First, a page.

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Voluntary Socialism

A SKETCH (1896)


by Francis Dashwood Tandy (1867-1913)


Chapter VII.

Money and Interest.



VS-7.1 The statements made in regard to rent and interest in the preceding chapters, were necessarily brief and unsatisfactory. It is now time to analyze these matters more fully, in order that is may be shown how surplus value can be eliminated without denying equal freedom. In order to do this, it is necessary, first of all, to obtain a clear idea of the nature and function of money.
VS-7.2 Primitive man made everything he used himself. As he became civilized labor was more and more divided, and exchange became necessary. At first this exchange was effected by pure barter, but as the system grew more complex, a medium of exchange became necessary. Hence, money is “any medium of exchange devised to overcome the difficulties attending a pure system of barter.” (H. Bilgram, Study of the Money Question, p. 17.)
VS-7.3 At first, of course, men picked upon a certain commodity to perform this function. In different parts of the world, at different times, many different things have been used, but of all others gold and silver seem to have been most universally employed. The fact that so many other things have been used, is proof that gold and silver are not the only things capable of performing this duty. What then are the qualities which money must possess?
VS-7.4 In order that anything can be satisfactorily used as a medium of exchange, it must be capable of negotiating all kinds of exchanges. In proportion as it does this, it is good money, and in proportion as it fails in this respect, it is bad money. The power of money to negotiate exchange, must necessarily be limited by the willingness of all people to accept it in exchange for the products of their labor. That is the best money, therefore, which will be most widely accepted.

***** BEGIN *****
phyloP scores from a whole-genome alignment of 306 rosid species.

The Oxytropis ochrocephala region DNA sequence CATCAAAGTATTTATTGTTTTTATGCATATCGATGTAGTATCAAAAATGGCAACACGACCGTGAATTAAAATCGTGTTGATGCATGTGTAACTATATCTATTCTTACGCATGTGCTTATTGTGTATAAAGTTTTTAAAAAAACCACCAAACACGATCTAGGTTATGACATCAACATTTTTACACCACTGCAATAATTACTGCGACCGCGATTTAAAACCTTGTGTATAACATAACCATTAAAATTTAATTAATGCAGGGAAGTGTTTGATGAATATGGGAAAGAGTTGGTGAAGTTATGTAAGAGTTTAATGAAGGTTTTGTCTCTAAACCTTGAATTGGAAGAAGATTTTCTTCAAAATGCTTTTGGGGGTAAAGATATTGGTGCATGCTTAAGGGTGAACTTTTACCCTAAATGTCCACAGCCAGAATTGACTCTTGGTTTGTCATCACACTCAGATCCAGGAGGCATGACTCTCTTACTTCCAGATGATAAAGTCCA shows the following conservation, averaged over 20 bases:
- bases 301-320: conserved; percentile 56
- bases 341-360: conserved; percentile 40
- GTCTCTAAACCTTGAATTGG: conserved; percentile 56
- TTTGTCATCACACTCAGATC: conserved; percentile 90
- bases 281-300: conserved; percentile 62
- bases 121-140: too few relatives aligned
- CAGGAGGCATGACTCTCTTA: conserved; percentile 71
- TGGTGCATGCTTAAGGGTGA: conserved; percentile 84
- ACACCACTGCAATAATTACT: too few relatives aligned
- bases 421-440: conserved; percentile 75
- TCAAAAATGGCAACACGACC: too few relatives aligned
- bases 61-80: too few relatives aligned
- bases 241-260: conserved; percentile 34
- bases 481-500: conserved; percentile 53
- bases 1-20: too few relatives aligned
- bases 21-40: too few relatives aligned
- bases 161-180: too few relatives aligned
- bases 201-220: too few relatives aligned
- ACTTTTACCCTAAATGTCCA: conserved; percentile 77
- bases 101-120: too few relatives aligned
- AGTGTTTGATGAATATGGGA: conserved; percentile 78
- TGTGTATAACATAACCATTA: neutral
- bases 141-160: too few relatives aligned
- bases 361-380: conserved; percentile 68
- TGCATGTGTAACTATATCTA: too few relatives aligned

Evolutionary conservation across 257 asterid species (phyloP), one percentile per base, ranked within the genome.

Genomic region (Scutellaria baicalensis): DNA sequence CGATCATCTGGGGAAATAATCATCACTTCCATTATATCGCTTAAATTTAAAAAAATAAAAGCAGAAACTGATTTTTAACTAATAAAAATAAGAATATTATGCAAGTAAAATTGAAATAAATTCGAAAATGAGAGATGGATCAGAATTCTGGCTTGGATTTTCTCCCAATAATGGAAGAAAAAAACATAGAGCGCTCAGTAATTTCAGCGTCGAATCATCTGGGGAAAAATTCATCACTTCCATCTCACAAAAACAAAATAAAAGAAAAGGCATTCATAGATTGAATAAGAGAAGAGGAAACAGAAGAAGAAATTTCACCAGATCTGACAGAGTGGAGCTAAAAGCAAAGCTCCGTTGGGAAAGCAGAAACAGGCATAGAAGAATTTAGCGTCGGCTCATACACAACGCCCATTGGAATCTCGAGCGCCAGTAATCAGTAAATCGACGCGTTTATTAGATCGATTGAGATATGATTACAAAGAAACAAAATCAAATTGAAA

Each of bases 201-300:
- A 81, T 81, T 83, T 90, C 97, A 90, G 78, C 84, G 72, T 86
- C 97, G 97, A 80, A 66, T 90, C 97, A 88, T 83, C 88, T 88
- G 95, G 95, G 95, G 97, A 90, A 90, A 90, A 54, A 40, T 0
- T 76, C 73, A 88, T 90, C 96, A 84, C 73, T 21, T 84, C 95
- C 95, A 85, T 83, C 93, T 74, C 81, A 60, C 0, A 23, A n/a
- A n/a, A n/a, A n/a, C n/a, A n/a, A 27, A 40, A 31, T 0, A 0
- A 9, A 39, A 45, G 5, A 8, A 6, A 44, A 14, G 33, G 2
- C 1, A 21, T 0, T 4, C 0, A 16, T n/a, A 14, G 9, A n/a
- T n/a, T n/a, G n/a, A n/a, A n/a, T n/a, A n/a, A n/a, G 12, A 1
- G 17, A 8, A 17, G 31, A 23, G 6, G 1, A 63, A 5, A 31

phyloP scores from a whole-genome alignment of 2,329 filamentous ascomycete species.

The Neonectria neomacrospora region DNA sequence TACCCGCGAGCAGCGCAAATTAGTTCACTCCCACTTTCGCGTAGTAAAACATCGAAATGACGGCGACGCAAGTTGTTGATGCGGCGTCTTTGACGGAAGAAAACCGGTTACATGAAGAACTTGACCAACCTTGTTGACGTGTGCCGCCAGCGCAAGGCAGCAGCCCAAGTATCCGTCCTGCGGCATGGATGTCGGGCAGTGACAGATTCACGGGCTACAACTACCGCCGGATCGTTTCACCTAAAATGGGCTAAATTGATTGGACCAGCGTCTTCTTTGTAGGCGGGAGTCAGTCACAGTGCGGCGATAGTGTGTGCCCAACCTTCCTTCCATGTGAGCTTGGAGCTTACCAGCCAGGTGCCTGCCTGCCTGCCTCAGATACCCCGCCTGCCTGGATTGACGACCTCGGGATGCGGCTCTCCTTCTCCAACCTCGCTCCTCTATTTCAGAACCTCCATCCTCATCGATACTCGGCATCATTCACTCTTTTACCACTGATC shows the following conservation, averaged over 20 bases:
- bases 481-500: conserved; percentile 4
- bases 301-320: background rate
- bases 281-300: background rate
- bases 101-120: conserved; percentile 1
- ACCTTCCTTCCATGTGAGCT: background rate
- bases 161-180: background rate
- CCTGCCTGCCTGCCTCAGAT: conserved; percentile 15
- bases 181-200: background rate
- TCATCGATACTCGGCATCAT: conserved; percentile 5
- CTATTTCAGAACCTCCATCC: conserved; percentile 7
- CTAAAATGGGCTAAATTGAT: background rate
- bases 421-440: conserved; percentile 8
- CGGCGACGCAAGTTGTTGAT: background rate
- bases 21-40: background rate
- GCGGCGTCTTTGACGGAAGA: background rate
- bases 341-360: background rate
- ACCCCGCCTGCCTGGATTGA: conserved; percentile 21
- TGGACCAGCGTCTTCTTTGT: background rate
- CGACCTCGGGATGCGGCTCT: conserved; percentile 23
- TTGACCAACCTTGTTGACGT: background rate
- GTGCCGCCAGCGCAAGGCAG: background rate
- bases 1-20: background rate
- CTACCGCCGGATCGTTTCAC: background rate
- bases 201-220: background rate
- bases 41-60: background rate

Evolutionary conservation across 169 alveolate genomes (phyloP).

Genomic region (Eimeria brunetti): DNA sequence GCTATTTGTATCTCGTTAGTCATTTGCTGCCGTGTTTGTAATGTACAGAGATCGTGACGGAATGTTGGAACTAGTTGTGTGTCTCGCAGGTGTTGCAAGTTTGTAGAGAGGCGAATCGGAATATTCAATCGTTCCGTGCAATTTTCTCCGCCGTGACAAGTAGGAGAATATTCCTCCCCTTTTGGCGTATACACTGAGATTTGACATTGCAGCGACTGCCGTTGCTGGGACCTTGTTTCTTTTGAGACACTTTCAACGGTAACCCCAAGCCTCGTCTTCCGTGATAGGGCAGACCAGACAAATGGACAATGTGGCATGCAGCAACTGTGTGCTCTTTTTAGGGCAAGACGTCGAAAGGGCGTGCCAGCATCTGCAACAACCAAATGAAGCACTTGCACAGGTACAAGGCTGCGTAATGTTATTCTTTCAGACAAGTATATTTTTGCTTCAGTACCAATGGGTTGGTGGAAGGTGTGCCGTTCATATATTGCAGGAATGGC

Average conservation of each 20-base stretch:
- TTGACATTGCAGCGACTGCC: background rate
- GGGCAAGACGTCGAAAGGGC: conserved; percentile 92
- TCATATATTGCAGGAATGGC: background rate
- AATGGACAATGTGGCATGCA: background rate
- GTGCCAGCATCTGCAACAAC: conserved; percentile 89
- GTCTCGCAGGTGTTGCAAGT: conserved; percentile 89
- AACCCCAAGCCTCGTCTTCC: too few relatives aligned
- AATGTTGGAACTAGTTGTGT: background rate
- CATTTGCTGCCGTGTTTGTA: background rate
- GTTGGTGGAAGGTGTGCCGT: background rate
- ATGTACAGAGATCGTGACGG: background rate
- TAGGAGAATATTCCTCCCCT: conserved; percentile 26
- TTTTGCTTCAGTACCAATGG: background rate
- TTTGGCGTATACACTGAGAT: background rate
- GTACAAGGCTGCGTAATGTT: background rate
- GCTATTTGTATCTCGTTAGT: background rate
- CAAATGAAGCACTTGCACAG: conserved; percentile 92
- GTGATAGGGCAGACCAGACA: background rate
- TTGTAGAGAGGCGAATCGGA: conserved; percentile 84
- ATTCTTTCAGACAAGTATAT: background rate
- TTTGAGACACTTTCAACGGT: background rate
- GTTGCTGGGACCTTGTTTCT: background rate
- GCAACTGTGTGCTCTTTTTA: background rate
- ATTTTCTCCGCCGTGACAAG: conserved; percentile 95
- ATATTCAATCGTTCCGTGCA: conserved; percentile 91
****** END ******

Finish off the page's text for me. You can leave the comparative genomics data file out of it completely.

VS-7.5 No one will accept money which does not either possess intrinsic value in itself, or else represent intrinsic value which can be obtained for it. The former kind, that is, money which possesses intrinsic value in itself to its full face value, we will call for convenience “commodity money.” The other kind, that is, money which merely represents intrinsic value that can be obtained for it, we will call “credit money.”
VS-7.6 No piece of money can circulate forever. It must ultimately be redeemed in something, or the person who last holds it must lose that which he gave in exchange for it. Commodity money, of course, can be redeemed at any moment, as, possessing a commodity value equal to its value as money, it can always be used as a commodity by its possessor without loss. But credit money is different. It must ultimately return for redemption to the person, or corporation, which issued it. If he does not redeem it, he will have received something for nothing, while the last holder of the money will get nothing in exchange for the goods he sold for it. Consequently, no one will accept credit money unless it can be redeemed by its issuer, and unless they also know that it can be so redeemed. For if not, how can anyone tell that he will not be the one to lose? Thus money will not be accepted unless it is known to be based upon value, and unless it is accepted, it cannot be used as a medium of exchange.
VS-7.7 One other thing is still necessary. A man must not only know that he can get goods for the credit money he accepts, he must also know how much of these goods he can get. But as a certain amount of a given commodity may be worth more one day than it is the next, he will want to know, not how much wheat, for instance, he can get for his money, but what value in wheat he can get. Now this value must be measured in something. As all commodities fluctuate in value more or less, it is impossible to obtain a perfectly equitable standard of value.
VS-7.8 From these remarks it will be seen that a standard of value and a basis of value are two entirely different things. With commodity money, of course, these two separate functions are performed by the commodity of which the money is made. But this is not so of credit money. A Greenback is based upon Government credit, that is, the willingness of the Government to accept it in payment of all debts due to it, but it is measured in gold. A silver dollar is based partly upon the value of the silver and partly upon Government credit, but it is also measured in gold.
VS-7.9 There is no reason why any or all commodities may not be used as a basis of value. But it would be inconvenient, though by no means impossible, to have several standards. People get accustomed to measuring values by a certain standard, and it would occasion a small amount of annoyance to reckon in accordance with any other. An Englishman, who is accustomed to reckoning values in pounds, shillings and pence, finds it a little inconvenient to reckon in rupees until he gets used to it. But the difficulty of measuring different money by different standards is not very great, when it is known by what standard each piece is measured. This is practically done every day in all business houses that have transactions with foreign countries.